* MSCI world equity index up 0.5%
* Wall Street futures up 1%
* Pound pinballs on Tusk Brexit comments
* U.S.-China negotiations “very, very good” - Trump
* Oil soars after explosion on Iranian oil tanker
* Graphic: World FX rates in 2019 tmsnrt.rs/2egbfVh (Updates prices throughout, adds details of sterling)
LONDON, Oct 11 (Reuters) - World shares on Friday basked in optimism over signs of a detente in the U.S.-China trade war and hopes that Britain was moving closer to a smooth exit from the European Union.
The MSCI world equity index, which tracks shares in 47 countries, gained 0.5% to head towards its first weekly rise in four weeks. European shares led the charge, with the broad Euro STOXX 600 jumping 1.1% and heading towards its strongest day since late August.
Frankfurt’s main index, seen as sensitive to the trade war because of its export-oriented stocks, jumped 1.7% and was on course for its biggest daily gain since June.
A rally in Asian shares had earlier set the positive tone, with an index of Asia-Pacific shares outside Japan climbing 1.4%. And the positive mood was set to spread to Wall Street, too, where futures gauges added about 1%.
The improvement in hunger for riskier bets came after U.S. President Donald Trump on Thursday called the first day of trade talks with China in over two months “very, very good.”
The talks between U.S. and Chinese negotiators fed hopes that the two sides could dial down the 15-month trade war that has upset financial markets and supply chains across the world, and delay a U.S. tariff hike scheduled for next week.
Trump reiterated plans to meet China’s Vice Premier Liu He on Friday at the White House.
Expectations of progress on Thursday had pushed up U.S. markets, with Wall Street gaining around 0.6%.
Yet investors said markets were hoping for, at best, a deal limited in scope, and they noted that sunny rhetoric had in the past failed to translate into more meaningful moves.
“I would caution that we have been here before, where we have seen positive talk,” said Mike Bell, global market strategist at J.P. Morgan Asset Management.
“It’s possible they will be able to do a smaller deal around tariffs, where there is some room for movement.”
Hopes of progress in the trade war buoyed riskier currencies and pinned down the dollar. The Chinese yuan traded at 7.0932 per dollar, its strongest since Sept. 23.
Against a basket of currencies the greenback was a touch softer at 98.655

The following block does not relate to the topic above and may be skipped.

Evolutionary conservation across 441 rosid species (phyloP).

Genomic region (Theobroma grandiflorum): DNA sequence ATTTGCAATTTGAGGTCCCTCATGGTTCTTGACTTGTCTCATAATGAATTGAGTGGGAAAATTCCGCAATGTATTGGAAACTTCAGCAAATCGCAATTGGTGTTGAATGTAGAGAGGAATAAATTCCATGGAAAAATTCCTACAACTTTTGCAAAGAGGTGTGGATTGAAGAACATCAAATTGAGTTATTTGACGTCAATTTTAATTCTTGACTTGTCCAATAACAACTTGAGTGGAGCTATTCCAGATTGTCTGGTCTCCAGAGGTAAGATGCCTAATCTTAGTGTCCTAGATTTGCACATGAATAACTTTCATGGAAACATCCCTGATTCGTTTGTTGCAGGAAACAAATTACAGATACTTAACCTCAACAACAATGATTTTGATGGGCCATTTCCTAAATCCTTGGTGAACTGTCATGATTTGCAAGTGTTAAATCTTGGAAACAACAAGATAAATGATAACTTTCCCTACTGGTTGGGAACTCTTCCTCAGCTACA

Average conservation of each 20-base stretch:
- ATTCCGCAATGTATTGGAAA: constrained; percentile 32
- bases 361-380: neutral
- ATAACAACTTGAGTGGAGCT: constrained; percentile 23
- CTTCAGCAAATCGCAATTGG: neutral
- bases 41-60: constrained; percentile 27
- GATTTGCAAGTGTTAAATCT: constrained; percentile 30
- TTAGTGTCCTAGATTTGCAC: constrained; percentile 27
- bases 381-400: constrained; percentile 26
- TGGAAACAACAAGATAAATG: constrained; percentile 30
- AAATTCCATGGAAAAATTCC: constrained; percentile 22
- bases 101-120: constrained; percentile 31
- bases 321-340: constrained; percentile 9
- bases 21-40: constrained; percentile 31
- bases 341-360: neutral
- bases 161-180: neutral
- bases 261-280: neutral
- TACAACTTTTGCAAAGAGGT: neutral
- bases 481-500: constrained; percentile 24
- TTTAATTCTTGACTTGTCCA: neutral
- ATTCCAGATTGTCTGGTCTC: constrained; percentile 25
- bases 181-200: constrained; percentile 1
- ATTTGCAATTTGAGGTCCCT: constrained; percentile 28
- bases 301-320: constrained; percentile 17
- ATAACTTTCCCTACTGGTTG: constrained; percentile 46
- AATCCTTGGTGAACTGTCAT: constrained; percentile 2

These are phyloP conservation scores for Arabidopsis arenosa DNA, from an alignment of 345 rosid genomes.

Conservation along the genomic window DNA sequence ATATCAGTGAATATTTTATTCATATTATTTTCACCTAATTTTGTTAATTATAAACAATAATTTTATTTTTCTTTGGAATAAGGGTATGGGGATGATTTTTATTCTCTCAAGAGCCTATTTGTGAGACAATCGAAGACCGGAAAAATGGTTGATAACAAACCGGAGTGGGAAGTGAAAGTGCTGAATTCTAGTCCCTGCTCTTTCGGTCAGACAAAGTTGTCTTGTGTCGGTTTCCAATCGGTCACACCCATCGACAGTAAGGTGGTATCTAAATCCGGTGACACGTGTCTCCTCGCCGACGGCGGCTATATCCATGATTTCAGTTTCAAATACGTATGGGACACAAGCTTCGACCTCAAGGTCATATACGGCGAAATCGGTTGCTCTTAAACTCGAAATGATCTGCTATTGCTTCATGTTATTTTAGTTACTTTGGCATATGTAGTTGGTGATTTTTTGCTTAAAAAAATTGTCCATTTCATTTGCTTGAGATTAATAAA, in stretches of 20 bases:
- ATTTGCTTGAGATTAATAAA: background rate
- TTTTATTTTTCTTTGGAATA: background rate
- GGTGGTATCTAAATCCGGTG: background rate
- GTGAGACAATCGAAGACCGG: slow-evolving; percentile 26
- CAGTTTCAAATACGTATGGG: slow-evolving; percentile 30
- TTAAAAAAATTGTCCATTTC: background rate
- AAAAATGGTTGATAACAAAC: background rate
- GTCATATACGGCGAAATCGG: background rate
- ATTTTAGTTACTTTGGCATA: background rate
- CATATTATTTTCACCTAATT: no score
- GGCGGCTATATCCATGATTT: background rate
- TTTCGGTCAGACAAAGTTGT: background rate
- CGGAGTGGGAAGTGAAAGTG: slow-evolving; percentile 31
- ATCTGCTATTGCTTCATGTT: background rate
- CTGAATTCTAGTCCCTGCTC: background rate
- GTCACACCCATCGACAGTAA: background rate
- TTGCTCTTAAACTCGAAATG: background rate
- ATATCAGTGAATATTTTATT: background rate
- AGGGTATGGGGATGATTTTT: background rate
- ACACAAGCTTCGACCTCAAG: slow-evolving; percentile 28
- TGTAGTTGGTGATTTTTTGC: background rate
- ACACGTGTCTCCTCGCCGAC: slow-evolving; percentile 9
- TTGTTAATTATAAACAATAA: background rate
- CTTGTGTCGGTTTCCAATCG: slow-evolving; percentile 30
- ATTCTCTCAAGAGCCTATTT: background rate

Signs of progress in Brexit, the other long-running geopolitical saga stressing out the markets, also emboldened investors.
After meeting British Prime Minister Boris Johnson for talks, Irish Prime Minister Leo Varadkar said on Thursday that a deal to let Britain leave the European Union in an orderly fashion could be sealed by the end of the month.
Varadkar called the talks “constructive,” while the two leaders said in a joint statement that they could “see a pathway to a possible deal”. Sterling jumped 2%.
But it remained unclear what the pair agreed on, and skittishness over what comes next for Brexit reigned among currency traders on Friday.
The British pound pinballed, slumping nearly a cent in a matter of minutes after top EU official Donald Tusk said “time is practically up” for Britain to reach a Brexit deal, before recovering much of its lost ground as Tusk’s remarks continued.
It was last up 1.1% at $1.2437, after its biggest two-day jump since June 2016. It also jumped 2.5% versus the euro .
Still, with Britain due to leave the world’s biggest trading bloc on Oct. 31, market players reiterated that the fate of Brexit is still in the balance.
“We are moving to a glimmer of hope, rather than strong expectation that things will get done,” Tim Drayson, head of economics at Legal & General Investment Management.
Yet Drayson said that any deal struck between Dublin and London would then face the hurdle of the British parliament, even after securing agreement from the European Union.
“I think the odds are that we don’t reach an agreement, but I’m not expecting a crash out on October 31.”
Irish government bonds rallied, outperforming their euro zone peers, after Varadkar’s comments. Stocks in Dublin jumped 3%, to hit their highest in 3-1/2 months.
“We still think that markets are probably underpricing the likelihood of a hard Brexit scenario,” said Salman Baig, a cross-asset investment manager at Unigestion.
In commodities, oil prices rose after Iranian news agencies said a state-owned oil tanker had been hit by missiles in the Red Sea near Saudi Arabia, raising the prospect of supply disruptions from a crucial producing region.
Global benchmark Brent crude was up around 1.5% at $60.01 per barrel. For Reuters Live Markets blog on European and UK stock markets, please click on:
Reporting by Tom Wilson; Editing by Hugh Lawson
Our Standards: The Thomson Reuters Trust Principles.